• Next on deck was “The Legal iPad Revolution.” The presenter talked about the rise of the iPad in the legal field and consequently in legal education, both from an instructor’s perspective and from a student’s. She discussed where she thought the device could be used in those arenas where it might be currently under-used, and talked about specific apps that might make some uses more accessible.

    I was kind of surprised at the number of people there who said that their faculty and students used iPads widely – for school/work-related purposes. There were two people there from two different schools – Lewis & Clark and Boston (U or College, I can’t remember) who said that their school had a program whereby profs would be given an iPad and told that if they: (1) used the iPad for teaching for three terms and (2) blogged about the experience, the iPad was theirs. Here’s the blog from the Lewis & Clark profs. I can’t wait to read it.

    ALSO, somebody mentioned “Air Display,” which I understood to be the very thing I was looking for yesterday – an app that would simulate a dual display on my iPad. It’s possible that I misunderstood it, though, and it’s an app that somehow taps into your computer, thereby giving a second monitor to your computer. Regardless, it costs 10 bucks and I’m a cheapo, so I’m not giving it a try.

    Yet.

  • Lastly, but by no means leastly, I attended “XtraNormal – Good for more than just laughs,” which was a discussion about how trial advocacy instructors use XtraNormal videos to teach students how to improve their client interviewing (and interaction) skills.

    Despite the name, it was actually pretty funny. There’s something about those XtraNormal videos, with their choppy, electronic voices that don’t have quite the right inflection, and their jerky movements that don’t quite match up with what’s going on.

    They had some really interesting ideas, and it sounded fun, but it also sounded kind of difficult to actually plan out and then “direct.” It also brought the whole robots theme back to where we had started the day.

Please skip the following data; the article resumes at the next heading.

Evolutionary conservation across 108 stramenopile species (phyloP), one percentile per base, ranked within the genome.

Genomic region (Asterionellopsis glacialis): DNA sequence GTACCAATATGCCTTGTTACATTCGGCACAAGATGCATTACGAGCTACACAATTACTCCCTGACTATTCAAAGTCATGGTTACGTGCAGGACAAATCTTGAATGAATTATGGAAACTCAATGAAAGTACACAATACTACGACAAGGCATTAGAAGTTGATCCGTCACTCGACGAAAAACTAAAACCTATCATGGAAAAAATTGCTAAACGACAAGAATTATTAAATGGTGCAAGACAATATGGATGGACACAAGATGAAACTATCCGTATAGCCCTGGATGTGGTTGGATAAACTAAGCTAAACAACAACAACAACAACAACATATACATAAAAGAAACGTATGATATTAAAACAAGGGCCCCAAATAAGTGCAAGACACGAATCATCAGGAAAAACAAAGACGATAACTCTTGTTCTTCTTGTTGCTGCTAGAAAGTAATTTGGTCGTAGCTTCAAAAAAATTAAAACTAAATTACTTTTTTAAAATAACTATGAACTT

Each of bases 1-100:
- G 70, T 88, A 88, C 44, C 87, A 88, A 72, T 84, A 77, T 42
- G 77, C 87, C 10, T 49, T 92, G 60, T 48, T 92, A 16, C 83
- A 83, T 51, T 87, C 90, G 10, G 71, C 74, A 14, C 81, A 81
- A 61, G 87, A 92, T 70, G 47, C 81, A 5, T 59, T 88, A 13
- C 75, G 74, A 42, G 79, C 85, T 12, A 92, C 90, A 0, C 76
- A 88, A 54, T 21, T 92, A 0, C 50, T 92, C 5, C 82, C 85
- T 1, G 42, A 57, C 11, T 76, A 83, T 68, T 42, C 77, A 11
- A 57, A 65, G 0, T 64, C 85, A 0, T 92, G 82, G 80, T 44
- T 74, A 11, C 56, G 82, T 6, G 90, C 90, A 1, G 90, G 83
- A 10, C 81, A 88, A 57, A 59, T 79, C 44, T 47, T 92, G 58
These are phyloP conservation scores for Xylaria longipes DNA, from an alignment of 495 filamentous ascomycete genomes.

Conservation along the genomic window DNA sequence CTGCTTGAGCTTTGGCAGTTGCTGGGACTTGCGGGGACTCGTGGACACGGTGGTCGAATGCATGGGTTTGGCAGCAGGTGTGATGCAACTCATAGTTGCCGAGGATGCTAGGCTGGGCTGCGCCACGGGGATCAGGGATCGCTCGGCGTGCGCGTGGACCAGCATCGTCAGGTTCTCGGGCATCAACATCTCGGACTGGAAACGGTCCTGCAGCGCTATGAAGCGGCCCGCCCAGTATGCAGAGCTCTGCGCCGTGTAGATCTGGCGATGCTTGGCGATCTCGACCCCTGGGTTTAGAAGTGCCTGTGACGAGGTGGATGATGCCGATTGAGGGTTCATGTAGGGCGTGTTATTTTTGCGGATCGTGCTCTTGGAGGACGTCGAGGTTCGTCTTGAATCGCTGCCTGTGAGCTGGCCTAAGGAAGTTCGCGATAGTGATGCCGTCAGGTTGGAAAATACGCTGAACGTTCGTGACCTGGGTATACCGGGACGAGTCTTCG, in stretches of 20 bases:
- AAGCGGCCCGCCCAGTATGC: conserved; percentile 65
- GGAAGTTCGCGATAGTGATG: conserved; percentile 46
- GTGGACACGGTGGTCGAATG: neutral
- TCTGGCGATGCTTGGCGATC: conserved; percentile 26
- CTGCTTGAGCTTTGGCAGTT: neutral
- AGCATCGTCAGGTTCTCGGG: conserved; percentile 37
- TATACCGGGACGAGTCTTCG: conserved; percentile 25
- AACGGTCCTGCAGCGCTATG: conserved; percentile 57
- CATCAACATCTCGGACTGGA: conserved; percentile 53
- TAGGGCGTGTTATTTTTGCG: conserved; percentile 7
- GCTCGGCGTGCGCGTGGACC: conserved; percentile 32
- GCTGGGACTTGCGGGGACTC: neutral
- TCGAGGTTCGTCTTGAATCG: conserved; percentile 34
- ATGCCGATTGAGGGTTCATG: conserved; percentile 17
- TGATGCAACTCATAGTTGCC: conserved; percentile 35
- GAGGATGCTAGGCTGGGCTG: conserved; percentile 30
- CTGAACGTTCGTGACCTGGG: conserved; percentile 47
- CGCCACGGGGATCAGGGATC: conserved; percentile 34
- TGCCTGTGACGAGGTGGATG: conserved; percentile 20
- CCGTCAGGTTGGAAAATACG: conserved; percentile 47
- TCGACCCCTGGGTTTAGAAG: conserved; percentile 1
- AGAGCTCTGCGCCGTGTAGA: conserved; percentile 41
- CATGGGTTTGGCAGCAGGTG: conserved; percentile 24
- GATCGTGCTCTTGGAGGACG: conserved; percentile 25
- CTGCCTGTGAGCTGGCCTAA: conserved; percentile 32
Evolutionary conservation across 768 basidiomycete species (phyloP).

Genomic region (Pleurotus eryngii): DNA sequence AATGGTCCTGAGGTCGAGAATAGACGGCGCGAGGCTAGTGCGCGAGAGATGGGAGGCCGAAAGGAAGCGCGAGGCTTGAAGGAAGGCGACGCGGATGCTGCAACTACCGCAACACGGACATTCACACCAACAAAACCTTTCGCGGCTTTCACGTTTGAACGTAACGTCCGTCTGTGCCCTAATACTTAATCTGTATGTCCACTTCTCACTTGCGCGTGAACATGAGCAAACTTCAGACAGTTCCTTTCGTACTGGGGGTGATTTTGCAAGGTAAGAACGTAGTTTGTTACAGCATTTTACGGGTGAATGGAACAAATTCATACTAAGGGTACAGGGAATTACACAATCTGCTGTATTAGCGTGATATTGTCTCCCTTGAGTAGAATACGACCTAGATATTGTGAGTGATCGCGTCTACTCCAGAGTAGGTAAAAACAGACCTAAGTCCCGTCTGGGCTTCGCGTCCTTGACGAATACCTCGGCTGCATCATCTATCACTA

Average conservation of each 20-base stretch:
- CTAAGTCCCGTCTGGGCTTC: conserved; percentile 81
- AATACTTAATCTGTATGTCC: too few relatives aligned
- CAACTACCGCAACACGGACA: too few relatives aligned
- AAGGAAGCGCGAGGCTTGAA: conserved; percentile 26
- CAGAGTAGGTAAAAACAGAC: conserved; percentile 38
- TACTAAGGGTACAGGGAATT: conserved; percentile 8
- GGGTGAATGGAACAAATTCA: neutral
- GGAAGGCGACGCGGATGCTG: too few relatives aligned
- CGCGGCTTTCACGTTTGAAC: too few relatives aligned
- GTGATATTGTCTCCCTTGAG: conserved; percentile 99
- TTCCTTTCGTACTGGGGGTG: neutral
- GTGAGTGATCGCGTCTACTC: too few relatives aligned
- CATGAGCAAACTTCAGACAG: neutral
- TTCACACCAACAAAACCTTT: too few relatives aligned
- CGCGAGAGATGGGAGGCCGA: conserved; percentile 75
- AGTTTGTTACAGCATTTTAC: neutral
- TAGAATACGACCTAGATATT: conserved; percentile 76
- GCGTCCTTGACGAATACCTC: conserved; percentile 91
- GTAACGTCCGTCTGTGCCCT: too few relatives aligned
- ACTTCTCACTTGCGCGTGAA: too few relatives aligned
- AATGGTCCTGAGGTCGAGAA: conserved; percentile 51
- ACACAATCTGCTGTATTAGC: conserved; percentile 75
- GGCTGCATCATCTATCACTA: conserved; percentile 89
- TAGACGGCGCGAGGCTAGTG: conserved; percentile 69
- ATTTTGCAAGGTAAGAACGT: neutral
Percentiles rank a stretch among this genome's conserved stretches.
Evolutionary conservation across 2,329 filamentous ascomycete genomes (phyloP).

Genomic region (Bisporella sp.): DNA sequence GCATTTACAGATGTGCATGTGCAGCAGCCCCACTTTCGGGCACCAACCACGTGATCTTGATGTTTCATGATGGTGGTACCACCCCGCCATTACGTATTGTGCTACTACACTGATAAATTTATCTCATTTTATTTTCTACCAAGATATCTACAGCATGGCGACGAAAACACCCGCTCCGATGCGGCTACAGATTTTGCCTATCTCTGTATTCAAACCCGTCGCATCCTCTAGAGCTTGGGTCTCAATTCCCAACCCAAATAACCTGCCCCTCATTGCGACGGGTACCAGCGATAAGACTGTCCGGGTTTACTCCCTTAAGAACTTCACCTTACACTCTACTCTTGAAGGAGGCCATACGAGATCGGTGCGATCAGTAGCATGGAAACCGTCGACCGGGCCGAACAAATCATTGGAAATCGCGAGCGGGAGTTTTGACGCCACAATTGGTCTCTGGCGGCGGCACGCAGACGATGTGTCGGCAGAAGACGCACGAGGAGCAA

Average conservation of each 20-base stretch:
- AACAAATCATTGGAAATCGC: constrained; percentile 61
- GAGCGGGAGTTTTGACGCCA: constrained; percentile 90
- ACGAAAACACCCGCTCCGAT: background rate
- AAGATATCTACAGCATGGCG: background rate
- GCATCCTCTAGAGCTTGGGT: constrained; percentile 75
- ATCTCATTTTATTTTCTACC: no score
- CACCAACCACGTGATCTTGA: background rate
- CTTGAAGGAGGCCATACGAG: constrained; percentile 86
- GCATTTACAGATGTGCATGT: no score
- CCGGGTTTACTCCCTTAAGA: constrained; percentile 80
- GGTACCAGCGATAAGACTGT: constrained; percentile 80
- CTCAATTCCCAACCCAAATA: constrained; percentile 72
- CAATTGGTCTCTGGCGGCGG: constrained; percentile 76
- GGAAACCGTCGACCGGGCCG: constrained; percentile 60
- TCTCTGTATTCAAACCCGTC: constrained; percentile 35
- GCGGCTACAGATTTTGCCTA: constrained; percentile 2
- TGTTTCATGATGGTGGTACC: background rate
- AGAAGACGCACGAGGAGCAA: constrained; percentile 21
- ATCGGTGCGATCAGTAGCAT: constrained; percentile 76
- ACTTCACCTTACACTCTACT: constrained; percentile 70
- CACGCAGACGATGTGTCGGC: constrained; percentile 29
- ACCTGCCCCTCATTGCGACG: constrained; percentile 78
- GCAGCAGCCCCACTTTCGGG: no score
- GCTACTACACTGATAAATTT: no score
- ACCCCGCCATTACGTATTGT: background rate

I’m more exhausted than I was yesterday. Every time I go to a conference, I remember that, yes, in fact, I do have plenty of introvert-ish tendencies (library school tricked me into thinking I was an extrovert. I was just an extrovert as compared with most of my classmates.)

Still, can’t believe it’s almost over! More to come tomorrow. If you’re really interested, you can check out the #CALIcon12 hashtag on Twitter, too.

*As Ms. Watters put it, “Of course, not all robots have been informed of the three laws of robotics, so it’s hard to know if particular robots have been informed on the rule not to do us harm.”

**Except for Doceri – and somebody else talked about Doceri later and I decided I have to have it, because it turns your iPad into something that can control your laptop and bwah-ha-ha-ha! I’d finally have a way to remotely control a Prezi being shown on an iPad and still be able to walk around the classroom, which is my current dream. Yes, I know I can control a Prezi on the classroom computer from one of the remotes that we already have. Don’t piss on my dream here, people.

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One response

  1. Pingback: #calicon12: some assembly required? » Danegeld